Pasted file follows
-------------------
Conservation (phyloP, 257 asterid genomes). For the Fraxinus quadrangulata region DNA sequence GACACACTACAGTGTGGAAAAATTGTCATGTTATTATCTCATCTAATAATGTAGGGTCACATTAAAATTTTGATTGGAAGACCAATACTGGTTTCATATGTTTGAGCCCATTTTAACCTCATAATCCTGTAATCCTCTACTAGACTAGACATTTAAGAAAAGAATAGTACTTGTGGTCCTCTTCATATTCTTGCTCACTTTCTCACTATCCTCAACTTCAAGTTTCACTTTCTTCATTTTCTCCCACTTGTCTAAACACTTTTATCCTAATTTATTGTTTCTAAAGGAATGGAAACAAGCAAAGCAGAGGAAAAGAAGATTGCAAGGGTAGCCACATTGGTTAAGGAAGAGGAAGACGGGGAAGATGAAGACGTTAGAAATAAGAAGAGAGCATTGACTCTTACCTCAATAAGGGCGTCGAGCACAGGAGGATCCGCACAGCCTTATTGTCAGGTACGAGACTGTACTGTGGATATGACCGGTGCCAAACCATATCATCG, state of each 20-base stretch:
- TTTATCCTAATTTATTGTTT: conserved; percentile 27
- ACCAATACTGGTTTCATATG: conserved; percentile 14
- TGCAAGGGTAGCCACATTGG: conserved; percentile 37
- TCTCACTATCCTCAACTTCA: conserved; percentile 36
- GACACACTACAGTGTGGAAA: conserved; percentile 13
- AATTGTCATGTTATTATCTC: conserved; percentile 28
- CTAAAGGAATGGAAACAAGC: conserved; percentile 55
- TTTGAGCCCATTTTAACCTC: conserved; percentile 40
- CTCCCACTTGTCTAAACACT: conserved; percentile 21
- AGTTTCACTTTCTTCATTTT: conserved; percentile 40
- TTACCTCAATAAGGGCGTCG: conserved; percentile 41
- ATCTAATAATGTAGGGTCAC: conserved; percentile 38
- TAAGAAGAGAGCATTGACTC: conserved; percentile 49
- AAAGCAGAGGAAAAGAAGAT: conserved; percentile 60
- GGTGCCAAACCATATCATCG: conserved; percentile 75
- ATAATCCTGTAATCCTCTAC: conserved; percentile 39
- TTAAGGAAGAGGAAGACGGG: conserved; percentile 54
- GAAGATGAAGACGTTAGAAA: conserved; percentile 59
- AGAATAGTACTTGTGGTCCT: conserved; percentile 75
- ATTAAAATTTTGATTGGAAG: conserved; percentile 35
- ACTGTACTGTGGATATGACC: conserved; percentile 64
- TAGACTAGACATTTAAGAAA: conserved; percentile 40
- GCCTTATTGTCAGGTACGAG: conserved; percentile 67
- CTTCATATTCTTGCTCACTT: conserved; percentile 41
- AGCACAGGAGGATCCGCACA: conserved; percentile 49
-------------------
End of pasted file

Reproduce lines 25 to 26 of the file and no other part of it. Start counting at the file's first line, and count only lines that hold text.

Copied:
- CTTCATATTCTTGCTCACTT: conserved; percentile 41
- AGCACAGGAGGATCCGCACA: conserved; percentile 49